10道你意想不到的厨余美味 10道你意想不到的厨余美味


Looking to save money? How about cut food waste?Consider food scraps—those bits and pieces of leftover fruit, veggies, meat, and yes, even cheese, that you’d normally throw away or compost。


Americans chuck about 20 pounds of food every month, costing us anywhere from $28 to $43 per person。 Part of that is an aversion to food we might consider below-standard。 There‘s been a movement in the past couple years to start embracing ugly but still perfectly good food, and educating cooks about the food scraps they shouldn’t be tossing。


Read on for 10 food scraps you can re-purpose in recipes and more, creating delicious meals with odds and ends you may have overlooked。


1、Meat fat, scraps, and bones


You probably knew that you can save chicken carcasses and beef bones to make soup stock。 But those other spare parts can be useful, as well。


The next time you roast or sauté meat, save the leftover juices and oil。 Depending on what else you are cooking, add the savory leftovers to a pot of beans, cooked grains, or even sautéed greens。 Bacon grease is especially good for this (cooled first before storage, of course), lending flavor to everything from eggs to popcorn。 On a similar note, duck fat is said to be especially good on roasted potatoes。


2、Veggie leaves and greens


How many times have you chopped the green tops off of carrots, or peeled leaves from a head of cauliflower, only to throw them away? In fact, those greens are generally chock full of vitamins and minerals, and frequently make delicious side dishes all by themselves。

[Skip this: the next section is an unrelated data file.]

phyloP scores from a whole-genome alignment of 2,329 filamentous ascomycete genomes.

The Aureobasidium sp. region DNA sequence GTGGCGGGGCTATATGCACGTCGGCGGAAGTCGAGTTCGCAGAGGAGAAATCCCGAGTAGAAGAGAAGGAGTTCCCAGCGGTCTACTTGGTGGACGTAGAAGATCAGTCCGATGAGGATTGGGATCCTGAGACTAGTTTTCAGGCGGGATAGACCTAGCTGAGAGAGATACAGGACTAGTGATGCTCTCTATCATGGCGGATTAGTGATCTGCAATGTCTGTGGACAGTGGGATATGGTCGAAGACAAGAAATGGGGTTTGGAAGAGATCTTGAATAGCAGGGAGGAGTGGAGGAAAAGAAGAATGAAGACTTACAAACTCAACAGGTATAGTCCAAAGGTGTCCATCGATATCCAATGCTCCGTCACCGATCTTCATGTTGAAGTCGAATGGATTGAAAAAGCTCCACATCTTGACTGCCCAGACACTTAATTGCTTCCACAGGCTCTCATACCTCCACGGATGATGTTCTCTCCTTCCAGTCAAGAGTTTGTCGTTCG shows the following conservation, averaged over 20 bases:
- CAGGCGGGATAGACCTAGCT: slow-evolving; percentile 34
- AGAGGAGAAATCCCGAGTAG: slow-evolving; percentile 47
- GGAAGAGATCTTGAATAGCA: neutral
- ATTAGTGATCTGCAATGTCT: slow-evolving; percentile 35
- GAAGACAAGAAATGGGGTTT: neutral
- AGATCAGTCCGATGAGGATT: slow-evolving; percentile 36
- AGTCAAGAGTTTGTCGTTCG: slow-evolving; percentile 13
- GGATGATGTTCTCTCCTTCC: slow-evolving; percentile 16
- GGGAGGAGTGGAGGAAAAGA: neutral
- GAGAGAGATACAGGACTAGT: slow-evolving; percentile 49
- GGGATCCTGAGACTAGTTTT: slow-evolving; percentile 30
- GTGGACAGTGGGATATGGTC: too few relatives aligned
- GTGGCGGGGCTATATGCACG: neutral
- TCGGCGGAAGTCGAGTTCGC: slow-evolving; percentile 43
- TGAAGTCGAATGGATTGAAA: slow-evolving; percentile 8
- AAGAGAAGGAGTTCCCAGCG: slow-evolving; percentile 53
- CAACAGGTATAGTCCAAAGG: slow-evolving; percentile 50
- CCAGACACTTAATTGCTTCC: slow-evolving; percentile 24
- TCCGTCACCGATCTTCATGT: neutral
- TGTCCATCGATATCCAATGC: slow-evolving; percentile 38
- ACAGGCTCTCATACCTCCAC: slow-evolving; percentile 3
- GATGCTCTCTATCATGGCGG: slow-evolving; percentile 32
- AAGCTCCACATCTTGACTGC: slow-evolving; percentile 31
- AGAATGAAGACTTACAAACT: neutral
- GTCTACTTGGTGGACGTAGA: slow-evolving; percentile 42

If you happen to find a cauliflower covered in bright green leaves, grab it! When roasted with a little oil in a 400 degree F oven, the smaller cauliflower leaves become crispy, kale-like chips that can be snacked on with your fingers or crumbled atop salads and grains for extra texture。 As for the larger leaves, heat up the BBQ or grill pan and give it a brief char。 Then toss with dressing, seeds, and avocado for a non-lettuce salad。




The next time you scrape out the juicy, seedy insides of tomatoes and cucumbers, save them.Then mix with a little olive oil, vinegar, and citrus juice for a refreshing take on vinaigrette。


Pumpkin and winter squash (butternut, acorn, etc。) seeds can be roasted, covered with salt, and eaten straight from a bowl, sprinkled on salads, or added to granola.Lemon seeds can be saved to make natural pectin for jams and jellies.Peppers and tomatoes can be regrown from saved seeds。


4、Stale bread, cookies, cereal and chips


There’s always that moment when you’ve eaten the last chip or bowl of cereal, and you’re left with a handful or two of crumbled bits。 But before you throw them out, give them a quick pulse in the food processor。 And depending on their flavor—sweet or savory—use like breadcrumbs or a crumble for your next casserole or cobbler。 Add flour, butter, and spices accordingly。


Stale bread can turn into soup, meatballs, even salad dressing。 Homemade croutons are another popular application。 Finally they can be made into pie crusts for future savoring。